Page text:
The way I see it, the important components of Situation are:

Backstory: Situations don’t just appear out of thin air. “What has gone on before” constantly informs what’s happening now. By establishing how things relate to one another at the outset of play, it’s analogous to the opening setup of chess or checkers. Backstory can be so much fun that adding more later is a nice technique for deepening play that’s begun to grow stale. Paul: I think this is where Setting should be very useful, but historically has not been.

Instability: Situation cannot be settled. It must be untenable. Situation is all about change. Stasis is boring.

Conflict: How will the instability play out? Different people/forces want different outcomes and they cannot all be met. Goals need to have some degree of exclusivity.

Passion: The needs and desires of the characters are what gives Situation its drive. Humans are feeling beings and our emotions drive us to do dramatic things.

Relationships: Strangers on a train are not in a Situation. If the train derails in the middle of the desert, that conflict forces them to develop relationships with one another, which makes the Situation interesting. I’m wondering if Relationships help audiences identify with the story by parallelling relationships in the audience’s Real Life. (NOTE: Although I think “total stranger” can be a meaningful relationship [the film Seven is a good example] I think it’s very tricky to use–very easy to slide into “no relationship.”)

Consequences: Situations that resolve without something meaningful changing are cheap (the end of Spielberg’s War of the Worlds is a good example). Keeping the potential consequences of a Situation in mind throughout play gives dramatic weight to each decision.

There’s more, I’m sure. Availability of Information is a big factor in Situation (Romeo and Juliet is a tragedy because of it), but I’m not quite sure how that fits.

These things are all interrelated, of course. Relationships and Passions are often filled in as part of the Backstory, which may also supply the impetus for the current Instability. Instability implies Consequence, since a situation in flux must change into something. Passions & Relationships drive the Conflict over what the Consequences will be.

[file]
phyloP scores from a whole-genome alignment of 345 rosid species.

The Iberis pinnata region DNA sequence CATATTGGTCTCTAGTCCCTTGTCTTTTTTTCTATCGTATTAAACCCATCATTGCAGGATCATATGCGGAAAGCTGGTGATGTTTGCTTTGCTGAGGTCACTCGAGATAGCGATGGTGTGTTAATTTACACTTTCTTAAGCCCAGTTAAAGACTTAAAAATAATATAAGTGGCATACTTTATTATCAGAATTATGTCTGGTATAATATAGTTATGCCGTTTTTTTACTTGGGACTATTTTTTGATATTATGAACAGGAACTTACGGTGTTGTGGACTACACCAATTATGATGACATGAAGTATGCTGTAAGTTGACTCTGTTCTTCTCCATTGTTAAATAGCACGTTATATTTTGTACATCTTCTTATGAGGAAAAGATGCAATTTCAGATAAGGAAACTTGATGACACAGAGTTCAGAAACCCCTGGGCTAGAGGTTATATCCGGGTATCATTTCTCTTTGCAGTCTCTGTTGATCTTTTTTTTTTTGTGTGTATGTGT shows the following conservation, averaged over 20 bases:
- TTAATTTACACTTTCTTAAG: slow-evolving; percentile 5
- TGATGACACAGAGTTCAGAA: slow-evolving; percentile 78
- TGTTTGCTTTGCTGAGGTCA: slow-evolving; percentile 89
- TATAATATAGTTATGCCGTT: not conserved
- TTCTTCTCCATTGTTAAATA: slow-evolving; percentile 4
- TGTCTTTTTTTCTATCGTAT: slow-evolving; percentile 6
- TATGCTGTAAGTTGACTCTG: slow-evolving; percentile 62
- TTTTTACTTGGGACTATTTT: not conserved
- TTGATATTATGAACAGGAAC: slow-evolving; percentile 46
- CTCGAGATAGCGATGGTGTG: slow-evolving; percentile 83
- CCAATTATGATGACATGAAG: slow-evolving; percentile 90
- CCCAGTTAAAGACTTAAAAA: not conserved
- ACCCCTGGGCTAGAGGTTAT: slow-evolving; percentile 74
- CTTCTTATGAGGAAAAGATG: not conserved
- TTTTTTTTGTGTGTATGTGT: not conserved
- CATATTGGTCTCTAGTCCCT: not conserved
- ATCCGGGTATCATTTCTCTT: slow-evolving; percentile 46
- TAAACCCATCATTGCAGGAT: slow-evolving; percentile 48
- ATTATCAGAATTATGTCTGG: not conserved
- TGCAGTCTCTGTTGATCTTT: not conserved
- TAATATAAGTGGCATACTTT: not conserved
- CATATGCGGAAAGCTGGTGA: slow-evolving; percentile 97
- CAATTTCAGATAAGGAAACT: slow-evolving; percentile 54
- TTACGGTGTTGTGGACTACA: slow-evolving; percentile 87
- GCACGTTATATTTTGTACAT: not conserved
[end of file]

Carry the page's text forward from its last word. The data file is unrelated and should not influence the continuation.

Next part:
None of this is directly useful as-is, but somehow I feel as if I’m closer to being able to write my Shakespearean RPG than ever.

“Turtle” is a Verb

Over in The Kat Box, my wife makes a good point: Identifying and labeling patterns of behavior is useful in understanding how they work, why they happen, and how to change them. Labelling people is the first step on the road to dehumanizing them, turning them into “The Other,” a thing, a non-person. We’ve got to be careful about this.

Maybe I’m just a little touchy about this area, being guilty of treating a player at my table like an outsider lately, in a Dreamation WGP… game. Players may turtle for many reasons. It doesn’t make them “a turtle,” just a player with a problem.

Thor’s Call to Action!

Over in The Well of Urd, Thor had this to say:

what’s next for us as a movement of people that are trying to create and innovate and as people running our own businesses? What do we need to do to improve? How do we market better? How do we distribute our product better?

Since Blogger won’t let me post a comment over there. Here’s my take on things:

Greg C. has been talking about the need for indie computer games at least since he reviewed the NPA. Glad we had some small part.

One thing we can do is to design games that actually fit into people’s busy, busy lives. Low to no prep time. Provides meaningful play in a few (or a single) sessions. Needs only common stuff (no funky polyhedrals). Addresses imagined content that non-gamers can identify with (i.e., no Lasersharking). Be as clear as possible what each player’s options are, and the likely consequence of each option, at each decision point in the game.

Okay, now I’ve stated my design goals for R.I.P. What was the question again? 8^)

Censored for your Amusement

Last night I had to bring some work home with me. Sucks, I know.

The work was going to take more than an hour, but less than 50% brainpower. Kat asked if I’d read Keith’s recent One Angry Polack about Stephen Colbert. I’ve been working a lot.

She said, “I’ll read it to you.”

I nodded my head toward the kitchen where Dalys was doing the dishes. Kat knows I’m a little uncomfortable with too much cussin’ around Dalys.

Kat says, “I’ll beep out the bad words.”

And she does. She reads the whole thing saying “BEEP” everytime Keith’s language gets … colorful. Had both of us in stitches. I’m not sure I can read One Angry Polack without the beeps anymore.